A friend of mine who got an invite to the PTS for the upcoming patch 5.2: The War for Iokath sent me this screenshot from the new daily area’s imperial quest hub. He doesn’t know Aurebesh, but figured I could translate it for him so I thought I’d give it a go.
At first glance this seems like a bog standard Imperial recruitment poster featuring one of the game’s most beloved Dark Lords. It’s topped with an invocation of the Sith code, but its tagline, however, is a different thing entirely. Not only does it have significant implications for the future of SWTOR but for the entire Star Wars saga.
Whether this is an inside joke for folks on the PTS or kind of a big spoiler, I cannot say. Click on the thumbnail and see the translation at your own risk. You’ve been warned!
Comments Off on Falling Down a Bottomless Pit is Never Fatal
As a long time fan of Marvel’s Star Wars comics of the 70’s and 80’s, I’m always amused to see how prescient those old four color classics were in ways large and small. We are not likely to see Jedidiah on the big screen next December, but it’s neat to be reminded of one of Expanded Universe’s better Star Warsstories.
It is a real thrill to be included amongst the fine group content creators featured by SWTOR Central’s first installment of Central Circle. Sam is easily the most enthusiastic evangelist of SWTOR out there, and his videos are always an entertaining and even handed look at the game. The other creators’ content featured in this video are also worth your time from yet another great guide by Swtorista, FibroJedi’s tips for saving credits, OdBucko’s progression videos, and Aravail’s fantastic commentary on Galactic Command which I really, really hope the good folks at Bioware watch.
I’ll be translating more Aurebesh later the week as I keep my fingers crossed for good news from Thursday’s Bioware livestream.
I liked Rogue One a lot, but I can’t say I loved it. It’s interesting that this is a movie that George Lucas would never have made. It was the mission of the old Expanded Universe to tell stories like this (indeed, this very story had been told several different ways already), but for me Star Wars was always a cinematic experience; neither the books nor even my beloved comics were ever fully able to capture that feeling of watching Star Warson the big screen, nevertheless I cannot deny that Rogue One does a good job of getting me there.
The things that held it back for me seem to be pretty common complaints. I got used to the “new” Tarkin in an Okay-Dick-Sargent-is-now-playing-Darrin kind of way, but the second computer generated cameo took me out of the moment. I didn’t think “Hey! It’s Princess Leia!” Instead it was, “Oh, that’s CGI Leia.” The Force Awakensand Rogue One end on almost identical beats, but I don’t feel like’s Leia’s appearance matched the power of Luke’s. On an extremely nitpicky note, I also felt like Vader was just a little off. Maybe it was the way the helmet was filmed, but it seemed like his neck was too thick.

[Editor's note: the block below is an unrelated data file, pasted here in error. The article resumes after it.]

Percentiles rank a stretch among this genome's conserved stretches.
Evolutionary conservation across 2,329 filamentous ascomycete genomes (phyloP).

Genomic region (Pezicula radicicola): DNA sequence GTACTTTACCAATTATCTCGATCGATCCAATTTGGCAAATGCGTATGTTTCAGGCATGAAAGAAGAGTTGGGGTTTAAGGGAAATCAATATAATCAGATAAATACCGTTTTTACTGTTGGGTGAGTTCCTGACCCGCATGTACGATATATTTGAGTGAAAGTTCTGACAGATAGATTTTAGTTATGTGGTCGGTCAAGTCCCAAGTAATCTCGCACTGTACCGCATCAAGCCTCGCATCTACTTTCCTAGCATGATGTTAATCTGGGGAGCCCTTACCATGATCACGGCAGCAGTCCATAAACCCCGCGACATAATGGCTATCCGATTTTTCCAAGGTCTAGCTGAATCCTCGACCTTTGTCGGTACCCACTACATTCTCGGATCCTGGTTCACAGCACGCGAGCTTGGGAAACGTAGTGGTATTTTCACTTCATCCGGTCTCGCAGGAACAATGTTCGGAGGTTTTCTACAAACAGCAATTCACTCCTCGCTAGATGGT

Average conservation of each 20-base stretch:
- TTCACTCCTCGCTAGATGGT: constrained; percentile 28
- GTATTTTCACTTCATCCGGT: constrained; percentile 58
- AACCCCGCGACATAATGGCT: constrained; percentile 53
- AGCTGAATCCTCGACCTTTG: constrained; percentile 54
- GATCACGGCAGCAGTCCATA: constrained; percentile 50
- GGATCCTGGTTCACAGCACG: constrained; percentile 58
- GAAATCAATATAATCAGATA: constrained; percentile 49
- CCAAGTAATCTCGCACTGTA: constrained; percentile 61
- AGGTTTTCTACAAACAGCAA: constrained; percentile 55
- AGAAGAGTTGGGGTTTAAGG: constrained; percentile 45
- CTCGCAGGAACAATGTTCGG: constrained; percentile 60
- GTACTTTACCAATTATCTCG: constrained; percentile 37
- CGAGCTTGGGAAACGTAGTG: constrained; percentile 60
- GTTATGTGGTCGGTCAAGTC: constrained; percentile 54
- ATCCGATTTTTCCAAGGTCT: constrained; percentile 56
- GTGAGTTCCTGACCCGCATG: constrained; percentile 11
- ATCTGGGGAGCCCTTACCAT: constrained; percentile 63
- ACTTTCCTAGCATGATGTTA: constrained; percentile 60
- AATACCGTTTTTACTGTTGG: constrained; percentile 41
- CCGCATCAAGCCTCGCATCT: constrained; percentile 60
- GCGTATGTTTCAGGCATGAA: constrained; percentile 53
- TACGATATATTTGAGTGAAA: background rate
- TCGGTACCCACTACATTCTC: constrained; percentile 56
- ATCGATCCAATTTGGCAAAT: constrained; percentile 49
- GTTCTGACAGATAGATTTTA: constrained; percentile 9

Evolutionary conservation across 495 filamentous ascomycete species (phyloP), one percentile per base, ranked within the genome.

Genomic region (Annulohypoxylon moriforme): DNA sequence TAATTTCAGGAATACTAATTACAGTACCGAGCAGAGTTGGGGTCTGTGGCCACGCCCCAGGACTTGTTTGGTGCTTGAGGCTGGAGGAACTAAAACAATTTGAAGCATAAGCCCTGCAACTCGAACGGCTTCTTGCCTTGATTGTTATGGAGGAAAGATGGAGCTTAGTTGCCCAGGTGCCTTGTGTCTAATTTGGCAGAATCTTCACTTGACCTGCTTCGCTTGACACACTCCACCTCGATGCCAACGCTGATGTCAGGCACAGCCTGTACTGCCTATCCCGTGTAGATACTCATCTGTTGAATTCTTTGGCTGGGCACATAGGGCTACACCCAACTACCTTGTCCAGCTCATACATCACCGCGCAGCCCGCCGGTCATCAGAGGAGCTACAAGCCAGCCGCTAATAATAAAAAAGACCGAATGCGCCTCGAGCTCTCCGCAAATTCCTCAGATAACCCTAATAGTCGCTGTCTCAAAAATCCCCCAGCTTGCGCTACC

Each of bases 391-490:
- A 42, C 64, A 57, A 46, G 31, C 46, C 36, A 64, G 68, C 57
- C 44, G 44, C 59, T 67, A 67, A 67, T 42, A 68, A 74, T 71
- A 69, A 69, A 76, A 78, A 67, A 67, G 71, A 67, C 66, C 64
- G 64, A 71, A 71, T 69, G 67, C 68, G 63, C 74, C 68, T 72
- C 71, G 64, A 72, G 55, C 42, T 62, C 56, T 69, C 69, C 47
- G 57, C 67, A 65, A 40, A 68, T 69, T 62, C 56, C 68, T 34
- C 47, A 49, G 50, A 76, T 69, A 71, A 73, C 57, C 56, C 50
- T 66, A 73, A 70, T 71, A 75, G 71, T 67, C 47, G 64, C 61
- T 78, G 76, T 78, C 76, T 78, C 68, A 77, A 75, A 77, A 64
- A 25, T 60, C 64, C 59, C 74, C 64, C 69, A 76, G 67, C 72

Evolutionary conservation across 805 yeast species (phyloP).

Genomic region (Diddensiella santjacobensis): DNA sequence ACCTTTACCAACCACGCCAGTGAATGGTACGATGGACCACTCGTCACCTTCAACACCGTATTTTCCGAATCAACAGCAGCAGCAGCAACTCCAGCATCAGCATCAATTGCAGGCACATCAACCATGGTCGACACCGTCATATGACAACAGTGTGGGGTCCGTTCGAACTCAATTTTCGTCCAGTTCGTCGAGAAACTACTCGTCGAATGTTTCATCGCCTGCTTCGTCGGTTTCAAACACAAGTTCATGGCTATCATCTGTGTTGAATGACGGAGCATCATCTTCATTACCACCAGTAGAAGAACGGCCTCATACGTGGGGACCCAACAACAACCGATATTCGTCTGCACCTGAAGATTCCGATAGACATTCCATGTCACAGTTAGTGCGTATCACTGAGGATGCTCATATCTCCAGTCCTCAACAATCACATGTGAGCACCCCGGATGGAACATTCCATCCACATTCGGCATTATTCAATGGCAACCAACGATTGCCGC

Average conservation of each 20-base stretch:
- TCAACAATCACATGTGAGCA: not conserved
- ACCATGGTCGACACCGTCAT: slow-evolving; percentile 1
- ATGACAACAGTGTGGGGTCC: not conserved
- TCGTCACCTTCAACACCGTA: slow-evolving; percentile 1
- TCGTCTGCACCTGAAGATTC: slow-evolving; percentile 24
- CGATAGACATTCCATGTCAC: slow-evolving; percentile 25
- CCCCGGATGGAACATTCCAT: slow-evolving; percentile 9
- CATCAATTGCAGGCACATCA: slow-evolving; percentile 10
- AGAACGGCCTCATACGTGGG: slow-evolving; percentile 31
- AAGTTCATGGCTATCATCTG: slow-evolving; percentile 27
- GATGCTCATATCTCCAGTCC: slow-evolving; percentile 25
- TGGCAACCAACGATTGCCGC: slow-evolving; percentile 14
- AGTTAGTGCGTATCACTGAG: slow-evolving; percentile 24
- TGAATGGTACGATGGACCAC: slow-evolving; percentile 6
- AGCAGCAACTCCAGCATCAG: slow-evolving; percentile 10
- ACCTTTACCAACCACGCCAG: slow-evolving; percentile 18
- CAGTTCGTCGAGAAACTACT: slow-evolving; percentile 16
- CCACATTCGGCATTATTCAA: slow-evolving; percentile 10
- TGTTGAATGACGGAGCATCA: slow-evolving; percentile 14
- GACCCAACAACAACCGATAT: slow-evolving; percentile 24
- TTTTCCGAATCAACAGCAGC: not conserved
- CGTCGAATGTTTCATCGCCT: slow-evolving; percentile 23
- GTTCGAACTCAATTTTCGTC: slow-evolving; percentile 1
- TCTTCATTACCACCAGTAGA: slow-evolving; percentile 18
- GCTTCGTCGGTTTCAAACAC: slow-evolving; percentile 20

I think a fair argument can be made that Rogue One leans too heavily into the fan service, but as one of those fans, I’m not going to complain. I do think it keeps the movie from standing on its own. I would not suggest to someone who has never seen Star Wars that they should watch Rogue One before Episode 4.
Probably the most damning thing I could say is that Rogue One kind of felt like a Marvel movie: Jyn’s arc is straight from the Tony Stark playbook, the villain was the least interesting character, and Vader fills the role of Loki. I was left feeling like many of the characters’ best stories happened before the movie. Who wouldn’t want to watch a Baze and Chirrut buddy movie? Or see Jyn’s life on the run with Saw Gerrera? And I can even imagine a paranoid workplace drama featuring Galen, Bodhi and Krennic. I thought the cast was very good, but a bit under-used and part of me wishes I could’ve seen them in a story where I didn’t already know how it ends. That’s probably where the Expanded Universe might have had an edge over Disney. A comic book series featuring Cassian Andor, Rebel Spy and his sassy droid would’ve made perfect sense back in the day.
All that said, oh, what fun! My previous complaint about the CGI characters aside, the effects were great. Every single shot of the Death Star was terrifying. The sight of a Star Destroyer looming over Jedha sums up the Empire perfectly. The climatic battle in space and on the planet was amazing. And I will never, ever complain about new types of Stormtroopers. I even bought my first Black Series figure to get a Scarif Trooper since I couldn’t find a regular size version. No regrets.